b) Long Puts: Long puts involve buying put options on a stock at a particular strike price. Though the put premium needs to be paid out, it provides protection, if the investor owns the underlying shares. For e.g., say one has ownership of a stable stock XYZ at a cost-basis of $25. The stock is currently trading at $50 and the investor still thinks there is a good margin-of-safety at the current price. But, since the stock has gone up, there is an urge to protect the gains. In such a situation, long puts are value investors ally. It provides a way to protect the gains against a stock decline for the price of the premium, while keeping the upside intact.
c) Short Calls: Short calls involve selling call options on a stock at a particular strike price. The expectation is that the stock will stay below the strike price during the option period, thereby allowing the investor to pocket the premium realized as pure profit. But, the investor is obligated to give away the stock at the strike price, if assigned. Hence, it is best to write covered calls – meaning one is long the underlying stock in an amount equal to the contract size – if selling 5 contracts ensure one is also long 500 shares. For value investors, short calls allow a way to realize periodic income on a stock. The strategy can be used against one’s long positions when the overall market and the stocks involved are fairly valued or over-extended. One is spared from selling the stock as it is unclear how long the macro situation will prevail. In this scenario, using covered calls help realize periodic income, embellishing one’s returns.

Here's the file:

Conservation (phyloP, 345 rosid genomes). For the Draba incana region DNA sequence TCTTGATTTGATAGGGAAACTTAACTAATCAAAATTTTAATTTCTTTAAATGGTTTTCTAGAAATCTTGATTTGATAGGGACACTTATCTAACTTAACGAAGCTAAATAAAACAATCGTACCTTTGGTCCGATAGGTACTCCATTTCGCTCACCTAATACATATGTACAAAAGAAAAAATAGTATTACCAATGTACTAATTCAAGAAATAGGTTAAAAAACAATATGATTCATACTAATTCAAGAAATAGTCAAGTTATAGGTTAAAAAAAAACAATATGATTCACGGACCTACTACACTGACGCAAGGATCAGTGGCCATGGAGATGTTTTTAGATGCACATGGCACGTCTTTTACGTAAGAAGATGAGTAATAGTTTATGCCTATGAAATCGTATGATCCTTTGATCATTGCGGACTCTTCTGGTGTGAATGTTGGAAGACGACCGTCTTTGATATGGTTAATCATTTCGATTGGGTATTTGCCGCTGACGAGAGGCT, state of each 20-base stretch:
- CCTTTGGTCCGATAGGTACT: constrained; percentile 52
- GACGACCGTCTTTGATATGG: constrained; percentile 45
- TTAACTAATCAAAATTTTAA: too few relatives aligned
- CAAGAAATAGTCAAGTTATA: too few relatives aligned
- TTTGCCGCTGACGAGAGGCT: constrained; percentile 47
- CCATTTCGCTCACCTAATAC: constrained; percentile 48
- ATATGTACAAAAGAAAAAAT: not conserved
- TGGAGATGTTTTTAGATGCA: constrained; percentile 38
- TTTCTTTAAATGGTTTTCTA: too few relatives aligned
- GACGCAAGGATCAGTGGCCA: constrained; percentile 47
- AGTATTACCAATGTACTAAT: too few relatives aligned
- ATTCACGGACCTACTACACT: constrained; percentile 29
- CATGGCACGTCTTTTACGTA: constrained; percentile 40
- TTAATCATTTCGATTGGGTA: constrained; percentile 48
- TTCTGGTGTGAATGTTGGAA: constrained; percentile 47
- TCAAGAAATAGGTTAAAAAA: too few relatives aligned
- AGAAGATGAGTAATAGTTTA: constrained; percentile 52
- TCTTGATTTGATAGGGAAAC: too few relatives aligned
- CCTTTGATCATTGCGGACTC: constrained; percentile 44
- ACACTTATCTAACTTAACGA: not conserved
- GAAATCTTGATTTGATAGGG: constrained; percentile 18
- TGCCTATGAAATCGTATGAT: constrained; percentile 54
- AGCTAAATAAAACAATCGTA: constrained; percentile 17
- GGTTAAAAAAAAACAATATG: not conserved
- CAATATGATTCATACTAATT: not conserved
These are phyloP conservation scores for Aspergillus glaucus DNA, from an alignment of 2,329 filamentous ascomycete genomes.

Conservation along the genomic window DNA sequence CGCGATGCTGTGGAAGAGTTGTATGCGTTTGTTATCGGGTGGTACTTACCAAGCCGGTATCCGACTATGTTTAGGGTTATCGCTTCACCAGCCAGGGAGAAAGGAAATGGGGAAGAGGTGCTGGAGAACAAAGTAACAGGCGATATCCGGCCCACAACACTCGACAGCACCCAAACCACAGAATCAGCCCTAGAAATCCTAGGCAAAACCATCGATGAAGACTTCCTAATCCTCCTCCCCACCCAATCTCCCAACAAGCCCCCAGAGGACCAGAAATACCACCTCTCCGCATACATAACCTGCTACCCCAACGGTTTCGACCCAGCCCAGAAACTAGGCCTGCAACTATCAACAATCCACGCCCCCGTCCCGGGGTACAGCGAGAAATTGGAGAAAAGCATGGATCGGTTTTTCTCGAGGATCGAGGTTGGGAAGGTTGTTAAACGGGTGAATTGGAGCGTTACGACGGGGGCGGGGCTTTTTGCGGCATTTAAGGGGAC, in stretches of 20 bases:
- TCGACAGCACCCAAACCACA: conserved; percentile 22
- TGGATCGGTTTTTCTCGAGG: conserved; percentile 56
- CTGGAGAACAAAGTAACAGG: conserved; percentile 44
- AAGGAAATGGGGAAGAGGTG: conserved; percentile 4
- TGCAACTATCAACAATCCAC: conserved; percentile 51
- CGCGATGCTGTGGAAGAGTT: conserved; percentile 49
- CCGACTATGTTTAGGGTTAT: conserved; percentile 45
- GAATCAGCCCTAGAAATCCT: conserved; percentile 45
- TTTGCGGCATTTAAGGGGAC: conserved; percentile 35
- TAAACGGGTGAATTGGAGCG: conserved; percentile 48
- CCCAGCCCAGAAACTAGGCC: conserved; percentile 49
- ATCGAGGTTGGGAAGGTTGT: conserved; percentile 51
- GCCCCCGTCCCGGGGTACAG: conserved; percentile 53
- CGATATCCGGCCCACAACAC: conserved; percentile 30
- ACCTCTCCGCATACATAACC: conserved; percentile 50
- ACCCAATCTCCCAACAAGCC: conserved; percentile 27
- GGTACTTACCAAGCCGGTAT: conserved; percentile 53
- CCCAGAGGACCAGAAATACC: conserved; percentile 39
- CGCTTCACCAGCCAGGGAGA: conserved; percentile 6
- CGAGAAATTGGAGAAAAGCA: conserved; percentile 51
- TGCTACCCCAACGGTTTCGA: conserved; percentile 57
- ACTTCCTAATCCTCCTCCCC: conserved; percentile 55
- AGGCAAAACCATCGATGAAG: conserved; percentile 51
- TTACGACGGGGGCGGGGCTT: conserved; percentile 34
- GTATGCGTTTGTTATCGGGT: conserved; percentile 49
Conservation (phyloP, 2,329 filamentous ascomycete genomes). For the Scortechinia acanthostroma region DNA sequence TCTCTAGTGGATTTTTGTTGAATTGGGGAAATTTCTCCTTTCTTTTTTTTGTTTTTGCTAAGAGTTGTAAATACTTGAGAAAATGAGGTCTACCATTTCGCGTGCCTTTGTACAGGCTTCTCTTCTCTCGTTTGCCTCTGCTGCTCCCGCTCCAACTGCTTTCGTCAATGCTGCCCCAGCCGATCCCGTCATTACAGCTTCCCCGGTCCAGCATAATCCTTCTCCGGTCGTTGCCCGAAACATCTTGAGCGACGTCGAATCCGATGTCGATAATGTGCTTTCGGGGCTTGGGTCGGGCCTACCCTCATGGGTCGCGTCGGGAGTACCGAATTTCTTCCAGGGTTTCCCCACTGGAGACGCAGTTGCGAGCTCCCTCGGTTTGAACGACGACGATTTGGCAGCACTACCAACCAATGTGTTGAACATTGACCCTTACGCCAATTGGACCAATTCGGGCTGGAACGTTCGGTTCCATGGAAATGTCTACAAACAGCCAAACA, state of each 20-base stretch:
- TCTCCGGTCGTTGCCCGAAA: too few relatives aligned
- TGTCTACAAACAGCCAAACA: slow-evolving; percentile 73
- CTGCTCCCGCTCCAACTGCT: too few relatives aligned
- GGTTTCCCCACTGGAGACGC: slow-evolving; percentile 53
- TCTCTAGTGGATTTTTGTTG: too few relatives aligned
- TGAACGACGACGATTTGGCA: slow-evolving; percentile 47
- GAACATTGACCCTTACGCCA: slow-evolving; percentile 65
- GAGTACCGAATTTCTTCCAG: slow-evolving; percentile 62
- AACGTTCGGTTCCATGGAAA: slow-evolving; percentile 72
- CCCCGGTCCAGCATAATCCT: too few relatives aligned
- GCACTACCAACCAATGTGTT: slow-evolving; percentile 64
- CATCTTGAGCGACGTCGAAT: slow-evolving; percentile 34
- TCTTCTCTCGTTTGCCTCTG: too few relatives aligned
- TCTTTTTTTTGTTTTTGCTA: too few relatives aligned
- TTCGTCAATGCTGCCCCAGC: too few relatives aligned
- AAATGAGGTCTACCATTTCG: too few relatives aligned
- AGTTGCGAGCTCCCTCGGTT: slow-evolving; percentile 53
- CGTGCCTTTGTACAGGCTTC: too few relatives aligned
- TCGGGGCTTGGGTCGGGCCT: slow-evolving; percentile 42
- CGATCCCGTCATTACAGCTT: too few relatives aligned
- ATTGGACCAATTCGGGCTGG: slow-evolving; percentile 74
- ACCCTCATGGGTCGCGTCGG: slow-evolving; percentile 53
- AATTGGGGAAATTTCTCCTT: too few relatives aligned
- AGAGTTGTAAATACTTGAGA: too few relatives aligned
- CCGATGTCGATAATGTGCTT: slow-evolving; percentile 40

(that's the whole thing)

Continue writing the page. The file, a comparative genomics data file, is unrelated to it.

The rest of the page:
d) Long Calls: Long calls involve buying call options on a stock at a particular strike price. The expectation is that the stock will go well above the strike price during the option period, allowing one to realize potentially huge profits in a short period of time (option period). Should the stock stay below the strike price, the call premium is lost. Value investors can apply this strategy with stocks that have a chance to go up significantly over a short period of time, should an anticipated event occur. For e.g., say the stock of a company, known to have a history of blowing past earnings expectation once every few quarters, is trading at $100. Research has narrowed down on the fact that the coming quarter is one of those quarters. In this situation, value investors can opt for long calls covering the quarterly report at a strike price of $100 for say $10. If the stock moves as expected to $130 immediately after the earnings release, the money invested have tripled. On the other hand, if the investor were to go long the same amount of shares at $100, the returns would have been just 30% following the quarter report and stock move.